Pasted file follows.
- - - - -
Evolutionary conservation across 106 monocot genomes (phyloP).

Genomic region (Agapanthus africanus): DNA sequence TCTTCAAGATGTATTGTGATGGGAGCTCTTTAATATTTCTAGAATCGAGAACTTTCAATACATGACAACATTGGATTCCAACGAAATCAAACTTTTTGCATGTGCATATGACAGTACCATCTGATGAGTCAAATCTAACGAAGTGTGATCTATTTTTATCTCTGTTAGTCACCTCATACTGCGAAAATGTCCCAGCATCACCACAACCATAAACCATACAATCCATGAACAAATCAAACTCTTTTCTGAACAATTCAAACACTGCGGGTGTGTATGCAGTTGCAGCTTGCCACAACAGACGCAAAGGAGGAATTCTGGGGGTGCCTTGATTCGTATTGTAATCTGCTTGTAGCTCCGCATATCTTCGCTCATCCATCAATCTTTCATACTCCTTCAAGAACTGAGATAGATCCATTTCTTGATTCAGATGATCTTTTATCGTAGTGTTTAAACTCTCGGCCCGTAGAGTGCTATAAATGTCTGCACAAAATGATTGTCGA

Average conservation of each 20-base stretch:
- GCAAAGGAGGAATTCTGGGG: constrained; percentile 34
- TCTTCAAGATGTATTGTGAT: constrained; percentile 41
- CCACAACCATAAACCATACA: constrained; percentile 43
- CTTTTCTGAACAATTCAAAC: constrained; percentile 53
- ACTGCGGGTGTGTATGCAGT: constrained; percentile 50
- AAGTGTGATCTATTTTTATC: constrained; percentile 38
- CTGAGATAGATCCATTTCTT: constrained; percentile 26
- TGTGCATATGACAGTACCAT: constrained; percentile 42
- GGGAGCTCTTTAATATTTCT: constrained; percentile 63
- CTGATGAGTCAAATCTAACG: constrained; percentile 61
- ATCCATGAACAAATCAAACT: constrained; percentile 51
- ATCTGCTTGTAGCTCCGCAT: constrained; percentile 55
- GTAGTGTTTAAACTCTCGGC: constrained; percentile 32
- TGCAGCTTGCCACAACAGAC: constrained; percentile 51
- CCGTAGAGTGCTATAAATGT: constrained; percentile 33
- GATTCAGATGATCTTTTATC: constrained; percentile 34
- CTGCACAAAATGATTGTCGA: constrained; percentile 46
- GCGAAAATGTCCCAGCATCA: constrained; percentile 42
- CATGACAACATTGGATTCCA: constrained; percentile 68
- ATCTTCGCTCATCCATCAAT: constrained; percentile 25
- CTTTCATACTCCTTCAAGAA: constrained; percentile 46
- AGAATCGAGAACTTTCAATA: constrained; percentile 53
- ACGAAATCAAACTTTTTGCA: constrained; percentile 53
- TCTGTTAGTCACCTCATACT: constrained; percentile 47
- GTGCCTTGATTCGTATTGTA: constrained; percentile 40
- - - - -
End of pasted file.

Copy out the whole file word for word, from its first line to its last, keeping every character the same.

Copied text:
Evolutionary conservation across 106 monocot genomes (phyloP).

Genomic region (Agapanthus africanus): DNA sequence TCTTCAAGATGTATTGTGATGGGAGCTCTTTAATATTTCTAGAATCGAGAACTTTCAATACATGACAACATTGGATTCCAACGAAATCAAACTTTTTGCATGTGCATATGACAGTACCATCTGATGAGTCAAATCTAACGAAGTGTGATCTATTTTTATCTCTGTTAGTCACCTCATACTGCGAAAATGTCCCAGCATCACCACAACCATAAACCATACAATCCATGAACAAATCAAACTCTTTTCTGAACAATTCAAACACTGCGGGTGTGTATGCAGTTGCAGCTTGCCACAACAGACGCAAAGGAGGAATTCTGGGGGTGCCTTGATTCGTATTGTAATCTGCTTGTAGCTCCGCATATCTTCGCTCATCCATCAATCTTTCATACTCCTTCAAGAACTGAGATAGATCCATTTCTTGATTCAGATGATCTTTTATCGTAGTGTTTAAACTCTCGGCCCGTAGAGTGCTATAAATGTCTGCACAAAATGATTGTCGA

Average conservation of each 20-base stretch:
- GCAAAGGAGGAATTCTGGGG: constrained; percentile 34
- TCTTCAAGATGTATTGTGAT: constrained; percentile 41
- CCACAACCATAAACCATACA: constrained; percentile 43
- CTTTTCTGAACAATTCAAAC: constrained; percentile 53
- ACTGCGGGTGTGTATGCAGT: constrained; percentile 50
- AAGTGTGATCTATTTTTATC: constrained; percentile 38
- CTGAGATAGATCCATTTCTT: constrained; percentile 26
- TGTGCATATGACAGTACCAT: constrained; percentile 42
- GGGAGCTCTTTAATATTTCT: constrained; percentile 63
- CTGATGAGTCAAATCTAACG: constrained; percentile 61
- ATCCATGAACAAATCAAACT: constrained; percentile 51
- ATCTGCTTGTAGCTCCGCAT: constrained; percentile 55
- GTAGTGTTTAAACTCTCGGC: constrained; percentile 32
- TGCAGCTTGCCACAACAGAC: constrained; percentile 51
- CCGTAGAGTGCTATAAATGT: constrained; percentile 33
- GATTCAGATGATCTTTTATC: constrained; percentile 34
- CTGCACAAAATGATTGTCGA: constrained; percentile 46
- GCGAAAATGTCCCAGCATCA: constrained; percentile 42
- CATGACAACATTGGATTCCA: constrained; percentile 68
- ATCTTCGCTCATCCATCAAT: constrained; percentile 25
- CTTTCATACTCCTTCAAGAA: constrained; percentile 46
- AGAATCGAGAACTTTCAATA: constrained; percentile 53
- ACGAAATCAAACTTTTTGCA: constrained; percentile 53
- TCTGTTAGTCACCTCATACT: constrained; percentile 47
- GTGCCTTGATTCGTATTGTA: constrained; percentile 40